My cigarette fell out of my gaping mouth. I ran to the front door of the house and pounded on it. I needed to use a phone. I needed the police or an ambulance or the FBI. I needed something, and I couldn’t just walk on a treadmill and hope that the unchanging would eventually change.
The front door opened. I opened my mouth to babble out what was happening, but the tall, stoic looking gentleman in front of me spoke over whatever nonsense I was going to try to spout.
“Mr. Tores, we’ve been expecting you.” He said and stepped aside to allow me in.
The house was sparsely decorated and had a railing almost exactly to my right that bordered a staircase leading down into the basement. These details passed in front of my eyes as oil over a puddle when I pleaded, ignoring that he knew my name somehow, “Please, I need to use your phone. I think I may have been drugged somehow because I don’t know how this happened.”
“Oh yes, everyone is indeed waiting for you down in the basement. If you’ll follow me.” He said with a moronic smile on his face and an untroubled tone to his voice.
“No, you don’t understand. I was just getting a pack of cigarettes when I somehow got to the other side of town.” I was frantic and growing worse by the second. I felt like throwing up and fainting and screaming hysterically all at once.
“Oh yes sir. We would be delighted if you would read your poetry to use. Just please follow me.” He turned and started to walk towards the railing and the stairs.
“I didn’t say anything about poetry, what is wrong with you?! What’s wrong with everythin-” I was interrupted by thunder that shook the house down to its foundations and a flash of lightning that illuminated the interior of the house entirely.
It was then that I accepted my fate. Everything was out of my control anyway, so I might as well go along with it. Agreeing that the entire thing was probably an acid flashback or an especially vivid dream, I followed the gentleman who knew my name and somehow knew of my secret hobby down into the basement.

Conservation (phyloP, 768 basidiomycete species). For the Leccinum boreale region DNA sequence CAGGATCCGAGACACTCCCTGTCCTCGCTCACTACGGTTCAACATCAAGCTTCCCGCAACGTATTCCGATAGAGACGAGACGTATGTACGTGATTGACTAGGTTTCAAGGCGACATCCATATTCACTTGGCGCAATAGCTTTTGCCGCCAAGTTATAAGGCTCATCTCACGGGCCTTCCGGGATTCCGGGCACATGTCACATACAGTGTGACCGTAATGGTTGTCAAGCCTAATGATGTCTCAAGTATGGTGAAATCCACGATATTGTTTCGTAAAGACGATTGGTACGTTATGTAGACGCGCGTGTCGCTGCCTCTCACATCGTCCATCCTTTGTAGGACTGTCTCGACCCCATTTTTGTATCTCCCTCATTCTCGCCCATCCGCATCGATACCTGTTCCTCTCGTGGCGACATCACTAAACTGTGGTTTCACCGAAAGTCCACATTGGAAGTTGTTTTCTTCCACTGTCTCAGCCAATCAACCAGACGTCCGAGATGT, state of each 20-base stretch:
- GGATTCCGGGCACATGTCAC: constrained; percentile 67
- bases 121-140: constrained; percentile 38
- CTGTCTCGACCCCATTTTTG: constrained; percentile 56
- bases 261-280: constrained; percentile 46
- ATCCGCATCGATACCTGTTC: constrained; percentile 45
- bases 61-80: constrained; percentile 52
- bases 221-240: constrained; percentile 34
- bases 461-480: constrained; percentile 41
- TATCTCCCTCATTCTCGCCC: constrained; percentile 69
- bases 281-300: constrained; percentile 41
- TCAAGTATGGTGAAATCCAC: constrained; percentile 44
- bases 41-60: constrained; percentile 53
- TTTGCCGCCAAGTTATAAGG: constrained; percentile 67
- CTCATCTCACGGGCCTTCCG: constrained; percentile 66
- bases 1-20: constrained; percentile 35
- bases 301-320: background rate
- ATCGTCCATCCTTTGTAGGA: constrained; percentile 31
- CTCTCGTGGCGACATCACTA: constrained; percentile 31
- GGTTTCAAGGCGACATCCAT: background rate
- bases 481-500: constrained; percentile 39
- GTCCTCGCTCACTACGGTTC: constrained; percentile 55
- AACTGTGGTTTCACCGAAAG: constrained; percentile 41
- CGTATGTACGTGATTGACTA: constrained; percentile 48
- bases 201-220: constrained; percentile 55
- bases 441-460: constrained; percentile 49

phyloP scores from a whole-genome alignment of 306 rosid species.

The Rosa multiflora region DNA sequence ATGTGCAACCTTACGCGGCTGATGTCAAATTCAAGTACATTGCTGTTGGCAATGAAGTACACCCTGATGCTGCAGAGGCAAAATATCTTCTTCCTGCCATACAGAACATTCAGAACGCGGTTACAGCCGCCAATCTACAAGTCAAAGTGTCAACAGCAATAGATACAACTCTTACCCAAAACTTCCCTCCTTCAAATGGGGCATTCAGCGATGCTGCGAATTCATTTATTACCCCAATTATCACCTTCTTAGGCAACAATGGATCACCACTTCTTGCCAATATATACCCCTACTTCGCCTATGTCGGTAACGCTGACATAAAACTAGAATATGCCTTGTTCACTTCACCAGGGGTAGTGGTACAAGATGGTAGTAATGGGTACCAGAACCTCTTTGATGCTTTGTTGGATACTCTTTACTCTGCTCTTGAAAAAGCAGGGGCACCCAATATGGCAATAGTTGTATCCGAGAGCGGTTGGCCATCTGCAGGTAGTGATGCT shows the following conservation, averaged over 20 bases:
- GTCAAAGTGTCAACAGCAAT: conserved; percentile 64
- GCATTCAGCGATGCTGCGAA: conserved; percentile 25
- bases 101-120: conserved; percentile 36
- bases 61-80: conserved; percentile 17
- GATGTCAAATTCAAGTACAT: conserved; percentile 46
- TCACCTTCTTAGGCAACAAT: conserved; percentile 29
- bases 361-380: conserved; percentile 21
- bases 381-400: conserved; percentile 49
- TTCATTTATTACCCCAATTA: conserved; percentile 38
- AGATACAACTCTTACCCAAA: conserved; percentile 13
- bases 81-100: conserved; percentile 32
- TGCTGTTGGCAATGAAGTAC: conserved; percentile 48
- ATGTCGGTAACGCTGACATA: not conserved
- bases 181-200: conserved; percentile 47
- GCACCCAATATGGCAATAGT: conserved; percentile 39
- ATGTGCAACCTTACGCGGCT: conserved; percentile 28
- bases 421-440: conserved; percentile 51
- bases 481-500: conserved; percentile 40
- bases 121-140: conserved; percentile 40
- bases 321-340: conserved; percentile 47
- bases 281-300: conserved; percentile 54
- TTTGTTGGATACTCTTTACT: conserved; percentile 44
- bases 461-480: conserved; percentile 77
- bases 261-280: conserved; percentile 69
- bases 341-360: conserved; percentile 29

In there were about thirty chairs, all but two of them full. I didn’t recognize anyone in there and was nonplussed to see them all facing towards a dimly lit stage with a microphone at the edge of it. I didn’t question why there was a stage in the basement of a house any more than I did the sudden storm now hammering the upstairs world, how I got in this position in the first place or anything else. I just took my seat and waited for this dream to finish the way all of my previous dreams did.
Time seemed to crawl to a complete stop until the man who told me of the reading in the first place strode up to the microphone. I didn’t know where he came from, especially since there was enough light that I could see every corner of the room with perfect clarity. Prior to just then, there was only thirty people in the room, now there were thirty-one.
“If you would all be quiet, we can start the show.” He said exasperatedly. I looked around and not a single person had so much as moved, let alone said anything. “Please, everyone please be calm.” He put out his hands like a Kindergarten teacher pleading with their charges.
Without any signal, he seemed to be satisfied. He leaned forward and spoke into the mic in a voice that sounded like a rusty door frame. “Zach Tores.” He then stepped away, out of my line of sight. I looked around at the room and felt my pockets, almost expecting to be suddenly nude in this room of strangers.
I had nothing on me and no desire whatsoever to go over to the microphone, and stayed rooted to the spot. This didn’t seem to matter though, as I stepped up to the microphone. At this point, nothing could shock me, so I just sat back in my seat and allowed this dream to continue.